A step in the right direction.
"Back by popular demand."
From my review:
But the problem with the Surface 2 is that Microsoft changed very little in how the tablet fundamentally works. Last year, Microsoft fans defended the original Surface’s failings by calling it a first-generation product. It’d get better in time, they promised. The Surface 2 did get better, but not in the way it needed to. It’s still largely the same curious experience, just in a thinner and lighter package.
The Microsoft discounts are particularly tailored for portables with small displays that would likely appear this fall, these people said.
Such discounts could help reduce the price and increase the appeal of laptop computers running Windows 8, which was released last fall and offers a new touch-based computer interface. Analysts say sales have been slow, hobbled in part by the lack of devices equipped with the kind of touch-based displays that are common on tablets.
To be fair, it sounds like Microsoft is only discounting Windows 8 licenses for smaller tablets. It’s also possible this is actually for the new Windows Blue we’ve been hearing about lately.
Watch it, and you’ll have no idea what this thing does. Or how it’s any different than the Surface RT.
Lots of complaints that some retail locations (Best Buy, Staples) only had a handful of units on launch day. Or none at all.
…the problem is Microsoft is trying too hard to bring us the future today, and technology hasn’t caught up with an ambitious product like the Surface Pro. The Surface Pro had the potential to be as disruptive to desktop computing as the iPhone was to mobile phones, but in order to get it out the door within a reasonable period of time following the Windows 8 launch last fall, Microsoft had to fudge key features that people really care about such as battery life.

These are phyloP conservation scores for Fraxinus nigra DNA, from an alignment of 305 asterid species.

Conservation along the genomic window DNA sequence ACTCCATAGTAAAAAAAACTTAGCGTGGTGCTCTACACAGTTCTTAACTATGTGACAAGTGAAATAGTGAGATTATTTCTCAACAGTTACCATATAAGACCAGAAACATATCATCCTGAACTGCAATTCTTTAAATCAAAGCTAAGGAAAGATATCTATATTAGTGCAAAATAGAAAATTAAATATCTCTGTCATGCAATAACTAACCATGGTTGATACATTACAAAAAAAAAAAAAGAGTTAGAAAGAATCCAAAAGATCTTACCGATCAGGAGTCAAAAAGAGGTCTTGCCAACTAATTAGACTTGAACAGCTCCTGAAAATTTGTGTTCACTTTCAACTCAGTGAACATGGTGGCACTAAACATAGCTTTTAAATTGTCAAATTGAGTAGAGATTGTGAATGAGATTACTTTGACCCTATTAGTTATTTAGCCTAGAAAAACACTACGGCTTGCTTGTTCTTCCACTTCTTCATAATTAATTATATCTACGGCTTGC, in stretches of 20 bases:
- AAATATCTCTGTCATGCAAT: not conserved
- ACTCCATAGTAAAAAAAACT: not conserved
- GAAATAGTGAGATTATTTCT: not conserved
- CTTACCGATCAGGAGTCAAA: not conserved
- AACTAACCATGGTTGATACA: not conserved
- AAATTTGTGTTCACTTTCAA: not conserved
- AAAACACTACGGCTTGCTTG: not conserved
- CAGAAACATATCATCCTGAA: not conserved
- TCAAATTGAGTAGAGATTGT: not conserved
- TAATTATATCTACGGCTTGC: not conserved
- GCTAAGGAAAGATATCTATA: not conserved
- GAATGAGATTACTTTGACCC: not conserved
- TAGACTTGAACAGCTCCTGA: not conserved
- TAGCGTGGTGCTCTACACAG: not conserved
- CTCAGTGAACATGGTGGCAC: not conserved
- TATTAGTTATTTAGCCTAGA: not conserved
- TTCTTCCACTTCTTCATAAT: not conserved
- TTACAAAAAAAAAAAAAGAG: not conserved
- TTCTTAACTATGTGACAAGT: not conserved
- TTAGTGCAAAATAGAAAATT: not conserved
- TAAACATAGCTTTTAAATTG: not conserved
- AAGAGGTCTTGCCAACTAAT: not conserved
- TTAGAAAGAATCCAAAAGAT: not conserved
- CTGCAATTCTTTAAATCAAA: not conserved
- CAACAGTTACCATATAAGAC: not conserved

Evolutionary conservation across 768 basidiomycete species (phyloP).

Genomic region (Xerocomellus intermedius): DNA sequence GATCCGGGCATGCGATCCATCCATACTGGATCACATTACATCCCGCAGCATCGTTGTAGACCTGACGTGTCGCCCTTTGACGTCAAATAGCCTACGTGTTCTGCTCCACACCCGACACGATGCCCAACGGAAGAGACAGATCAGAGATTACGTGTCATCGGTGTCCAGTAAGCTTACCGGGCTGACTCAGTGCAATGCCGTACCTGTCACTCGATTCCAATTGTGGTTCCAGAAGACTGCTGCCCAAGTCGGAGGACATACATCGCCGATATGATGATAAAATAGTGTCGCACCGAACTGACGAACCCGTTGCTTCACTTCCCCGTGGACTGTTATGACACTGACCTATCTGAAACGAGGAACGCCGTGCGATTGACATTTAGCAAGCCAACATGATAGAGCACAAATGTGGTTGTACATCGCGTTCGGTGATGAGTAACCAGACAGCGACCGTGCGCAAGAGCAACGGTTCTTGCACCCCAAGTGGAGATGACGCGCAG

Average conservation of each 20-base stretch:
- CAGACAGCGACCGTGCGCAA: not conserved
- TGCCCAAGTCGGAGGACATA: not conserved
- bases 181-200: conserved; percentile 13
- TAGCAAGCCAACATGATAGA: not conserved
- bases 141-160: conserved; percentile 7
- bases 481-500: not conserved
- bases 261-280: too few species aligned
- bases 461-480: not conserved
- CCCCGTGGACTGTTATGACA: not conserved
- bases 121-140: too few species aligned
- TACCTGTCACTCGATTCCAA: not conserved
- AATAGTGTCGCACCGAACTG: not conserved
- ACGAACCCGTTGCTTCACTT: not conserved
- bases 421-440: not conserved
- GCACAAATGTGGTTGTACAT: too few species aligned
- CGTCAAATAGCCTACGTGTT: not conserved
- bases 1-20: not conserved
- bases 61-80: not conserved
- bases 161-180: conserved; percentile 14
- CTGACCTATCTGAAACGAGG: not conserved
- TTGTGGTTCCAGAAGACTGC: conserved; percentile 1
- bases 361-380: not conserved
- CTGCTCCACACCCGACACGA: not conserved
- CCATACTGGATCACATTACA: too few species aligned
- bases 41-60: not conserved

But that’s a small added value for a laptop replacement that doesn’t do a great job at replacing your laptop.
You can’t rest the Surface Pro comfortably on your lap without it flopping around. You can ‘t adjust the angle of the screen when it’s propped on a table with the built in kickstand. You need to spend at least another $100 to get the full laptop-like experience with one of the special keyboard covers. At 10 inches, the screen feels a bit small for traditional desktop computing. The cheapest model only has 23 GB of free storage, so you’ll have to buy a separate memory card because you’ll definitely need more than that.
And 83 GB for the top-of-the-line model. Not a great value for a wonky device Microsoft markets as an alternative to your regular laptop.
From $40 to $200.
Yes, that’s a huge jump. But I suspect most Windows 7 users won’t want to upgrade anyway. Windows 8 is a pain to use without a touchscreen.
But this isn’t just because of Windows 8. It’s part of a larger trend. Here’s what NPD told my colleague Jay Yarow:
Windows notebook sales were going down all year. This isn’t new. This isn’t an acceleration. This is in line with what’s going on. It’s not any worse, or any better.
This time it’s Fujitsu.
But it’s also Acer. And Asus.
Not because it’s poorly written, but because it has to be written at all.